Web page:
No one would ever wear a cape, for example
In one of my alter egos as a television screenwriter, I'd like to think that I have a unique gift of writing "strong female leads" in my shows, and that I gain some popular acclaim and praise from this ability. Rave reviews are written about how powerful the characters are and how they solve their own problems on their own terms or whatever you'd do there.
Then, there would be a backlash to all the praise, with some voices asking questions like "Well, can a man really write a strong female lead?" and "Isn't that just a man's version of what a strong female is?"
Then I'd like to think there would be a backlash to the backlash and the second backlash group would be like "no, that's the whole point, he really gets it and it is a unique ability and you couldn't do this better". The argument between the groups would get very bitter.
Does this count as a human right?
The 1987 song "I know you got soul" by Erik B. & Rakim starts with lyrics of "It's been a long time, I shouldn't have left you / without a strong rhyme to step to". Younger readers might notice a similarity to the lyrics "It's been a long time, we shouldn't have left you / without a dope beat to step to, step to, step to, step to", as spoken by Timbaland on the 2001 Aaliyah track "Try Again".
In both scenarios, I'd like to picture the artists as genuinely distraught that they'd left the listener without said beats for such a long amount of time. I imagine them sitting alone in their houses late at night wondering where they went wrong and how they could have left everyone without those beats. Like, maybe they regret not getting into the studio a few years earlier.
They probably feel the incredible burden of a large crowd of people just milling about without anything to step to, whether that be strong rhymes or dope beats.
Swimming upstream to spawn
You know that thing where you're really sick and it's late at night and even though sleep would be the best thing for you it simply does not come? Sometimes when this happens it is possible to hear your own pulse, which is sort of creepy, I think.
I wonder if there's an adaptive advantage to pulse-hearers there, assuming not everyone can do it. Like, maybe hearing your pulse is supposed to confirm your suspicions that you are still alive, even in a fever-panic, and lull you back to sleep. On the flip side, maybe the beating of your own pulse just brings you even closer to confronting your own mortality, and it makes it harder to go back to sleep. Hard to know.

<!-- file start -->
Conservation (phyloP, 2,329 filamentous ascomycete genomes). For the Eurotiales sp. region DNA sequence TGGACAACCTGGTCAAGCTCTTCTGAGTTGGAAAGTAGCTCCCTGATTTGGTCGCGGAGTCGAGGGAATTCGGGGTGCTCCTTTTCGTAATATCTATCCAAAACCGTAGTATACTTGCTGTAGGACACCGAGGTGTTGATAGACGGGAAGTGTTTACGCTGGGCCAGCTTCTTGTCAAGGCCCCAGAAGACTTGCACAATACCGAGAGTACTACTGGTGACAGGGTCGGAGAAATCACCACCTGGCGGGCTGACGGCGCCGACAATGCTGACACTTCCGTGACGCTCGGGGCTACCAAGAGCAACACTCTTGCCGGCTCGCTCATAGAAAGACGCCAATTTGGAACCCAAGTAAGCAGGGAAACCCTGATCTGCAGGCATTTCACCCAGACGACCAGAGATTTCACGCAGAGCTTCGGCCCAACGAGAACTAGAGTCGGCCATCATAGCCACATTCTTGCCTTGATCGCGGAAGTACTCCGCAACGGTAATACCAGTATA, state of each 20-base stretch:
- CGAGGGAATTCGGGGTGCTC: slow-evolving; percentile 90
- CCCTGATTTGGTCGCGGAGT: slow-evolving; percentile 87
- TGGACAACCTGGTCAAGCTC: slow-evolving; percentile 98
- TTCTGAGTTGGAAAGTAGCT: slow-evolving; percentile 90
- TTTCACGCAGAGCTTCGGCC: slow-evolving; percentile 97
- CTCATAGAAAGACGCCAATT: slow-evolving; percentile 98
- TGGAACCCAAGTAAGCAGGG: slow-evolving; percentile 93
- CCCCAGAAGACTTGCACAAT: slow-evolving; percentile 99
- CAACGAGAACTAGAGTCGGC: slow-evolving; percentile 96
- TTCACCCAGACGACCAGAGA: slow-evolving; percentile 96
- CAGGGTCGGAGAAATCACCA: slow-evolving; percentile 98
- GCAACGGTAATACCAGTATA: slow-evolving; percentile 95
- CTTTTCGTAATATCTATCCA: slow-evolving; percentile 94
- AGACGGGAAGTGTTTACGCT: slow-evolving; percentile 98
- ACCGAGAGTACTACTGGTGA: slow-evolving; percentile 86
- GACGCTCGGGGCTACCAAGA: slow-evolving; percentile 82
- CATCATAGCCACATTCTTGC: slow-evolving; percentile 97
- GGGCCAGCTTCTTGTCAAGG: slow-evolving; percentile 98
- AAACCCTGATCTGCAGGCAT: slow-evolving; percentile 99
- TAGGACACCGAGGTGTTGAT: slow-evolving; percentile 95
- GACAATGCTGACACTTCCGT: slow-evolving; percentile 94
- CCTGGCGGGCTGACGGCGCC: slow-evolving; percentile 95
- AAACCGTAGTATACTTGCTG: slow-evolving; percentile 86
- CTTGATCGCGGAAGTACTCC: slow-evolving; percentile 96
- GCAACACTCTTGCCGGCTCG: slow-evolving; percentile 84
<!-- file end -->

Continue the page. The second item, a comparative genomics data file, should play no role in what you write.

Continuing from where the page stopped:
I'm not sure how I'd go to the line afterwards
It is against the rules of basketball for an offensive player to make contact with a stationary defensive player, and when they do so, a penalty is assessed. From the defensive perspective, a player might move to a spot they believe the offensive player will travel through, plant their feet, and thus "take the charge". When done correctly, it turns what had been sort of mutual reactive momentum and movement of both players into a penalty against the offensive player. It is best executed when there is an element of surprise to it, since if the offensive player knows what's going to happen, they'll simply avoid the spot and have an easy path towards the basket.
Through my ninja-like stealth abilities, I'm regularly able to position myself right next to people who are sort of tuned out to whatever is happening without them noticing that I'm right there. For example, a collection of tourists staring at a map, or a person standing in line at the grocery store staring at their phone -- these are the sorts of people who I can sneak right up on, and send "vibes" in their direction which convey the complete lack of respect and disapproval I have both of their tuned-out-ness, but also of their allowing a stranger to sneak right up on them.
I've often thought of combining the defensive basketball move with this other experience. I'd get myself so close to someone and when they turned in my direction (and noticed me), I'd flop backwards on to the floor as though they'd just bowled me over. To make this even better, I might bring a guy with a referee shirt and a whistle with me, and have them call a foul.
It's hard to know where the line is
It's sort of weird how we would consider some guy with a room full of blueprints documenting how they were going to put streaming internet video cameras into every changing room across an entire clothing store chain merely a "security researcher", yet we'd consider some kid who tried to hide a go-pro in a port-o-potty a criminal.
No one would ever wear a cape, for example